Here's the thing: batteries are heavy, and it takes a lot of them to generate enough power to get a typical commercial passenger plane up into the air. And so, other ideas are in development. Airbus (EADSY) has announced plans to deliver the first zero-emission aircraft by 2035 using hydrogen fuel cells, and these are planes with passenger counts ranging from under 100 to under 200 and with ranges of 1,000+ to 2,000+ nautical miles, depending on the model.
Over the past year alone, four electric aviation companies have gone public: Joby (JOBY), Lilium (LILM), Archer (ACHR), and Vertical Aerospace through a SPAC merger with Broadstone Acquisition Corp (BSN). The previous year also saw several important milestones for hydrogen and electric aviation. In September 2020, the startup ZeroAvia completed the first passenger flight in a commercial-grade plane powered by a hydrogen fuel cell taking off from the U.K.’s Cranfield Airport.
While hydrogen fuel cell looks to be the leading technology for larger commercial planes, several companies have already announced plans to develop hybrid/ZEA horizontal take-off aircraft designed for under 20 passengers.
- Eviation Aircraft (EVTNF), based in Arlington, WA, is developing “Alice,” which is intended to be the world’s first all-electric commuter aircraft, designed for nine passengers with a range of 440 nautical miles
- Sweden-based Heart Aerospace, whose investors include Y Combinator Management LLC, EQT Ventures, and Endowment Arm, is developing a 19-passenger, fully electric battery-powered airliner that targets short-haul flights with an operating range of 200 nautical miles and a cruising speed of 180 knots. In July of this year, United Airlines (UAL) and Mesa agreed to buy 200 aircraft, and back in September of 2020, the company won a $2 million to $9 million grant from the European Innovation Council
- The privately held MagniX, based in Everett, WA, recently showcased a Cessna 208B Grand Caravan that was equipped with an all-electric propulsion system during its first test flight. Developed in partnership with Aero Tec, the plane is the world's biggest-ever all-electric commercially focused aircraft. It is also powered by a 750 hp magni500 propulsion system and a one metric ton (2,200 lb) 750V lithium-ion battery.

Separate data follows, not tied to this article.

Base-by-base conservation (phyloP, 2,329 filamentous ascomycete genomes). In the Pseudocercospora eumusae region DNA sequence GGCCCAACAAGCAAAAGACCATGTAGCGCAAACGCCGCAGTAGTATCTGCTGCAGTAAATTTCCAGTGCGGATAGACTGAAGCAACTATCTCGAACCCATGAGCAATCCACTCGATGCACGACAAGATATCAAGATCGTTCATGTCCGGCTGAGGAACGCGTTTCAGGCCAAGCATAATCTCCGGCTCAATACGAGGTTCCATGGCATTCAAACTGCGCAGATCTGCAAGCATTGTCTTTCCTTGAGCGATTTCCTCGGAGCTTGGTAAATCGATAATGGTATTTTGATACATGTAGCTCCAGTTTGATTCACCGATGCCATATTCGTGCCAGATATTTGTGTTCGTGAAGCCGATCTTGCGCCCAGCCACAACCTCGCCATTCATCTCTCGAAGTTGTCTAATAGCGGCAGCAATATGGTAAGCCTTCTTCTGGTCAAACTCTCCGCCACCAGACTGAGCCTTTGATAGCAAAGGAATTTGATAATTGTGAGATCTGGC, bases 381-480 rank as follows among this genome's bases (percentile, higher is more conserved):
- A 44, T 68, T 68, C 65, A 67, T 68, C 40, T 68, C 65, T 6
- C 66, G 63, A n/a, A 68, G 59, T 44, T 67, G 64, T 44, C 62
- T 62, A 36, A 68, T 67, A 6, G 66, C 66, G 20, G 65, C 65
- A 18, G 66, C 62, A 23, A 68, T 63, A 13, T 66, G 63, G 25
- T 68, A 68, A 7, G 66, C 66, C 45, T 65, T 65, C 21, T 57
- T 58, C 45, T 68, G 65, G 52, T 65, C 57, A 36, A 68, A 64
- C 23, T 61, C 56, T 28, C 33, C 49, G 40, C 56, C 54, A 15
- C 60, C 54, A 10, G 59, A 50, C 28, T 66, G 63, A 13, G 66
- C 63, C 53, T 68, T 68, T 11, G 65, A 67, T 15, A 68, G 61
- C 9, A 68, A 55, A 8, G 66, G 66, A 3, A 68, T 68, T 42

While it is still early days in the world of ZEA, there is an astounding amount of innovation being developed. We believe there are four key areas that will influence the switch from traditional aircraft to ZEAs:
- Performance. Just as with the switch from a combustion engine passenger car for a family is dependent on the vehicle’s range, speed, and what it can carry, performance will be vital.
- Infrastructure. The adoption of EVs is dependent on and limited by the buildout of charging stations. The same goes for ZEAs, which will need charging and/or hydrogen refueling infrastructure to be viable.
- Cost of ownership. Just as an EV becomes more attractive or less attractive based on maintenance costs post-purchase, so does the cost of operating and maintaining ZEAs impact the decision to switch.
- The desire for cleaner living. As the world becomes increasingly aware of the costs of not switching to low-to-no emission options, so does the willingness to make the switch.
Imagine airports without the smell of exhaust, and air travel without the drone of combustion engines. That world is coming and will be here sooner than you think. In the first ten months of 2021, there have been 5,800 orders for ZEA or hybrid aircraft, according to McKinsey. Cleaner and quieter skies, now that is a world to reimagine.
- Tesla (TSLA) is a constituent of the Tematica BITA Cleaner Living Index and of the Tematica BITA Cleaner Living Sustainability Screened Index
The views and opinions expressed herein are the views and opinions of the author and do not necessarily reflect those of Nasdaq, Inc.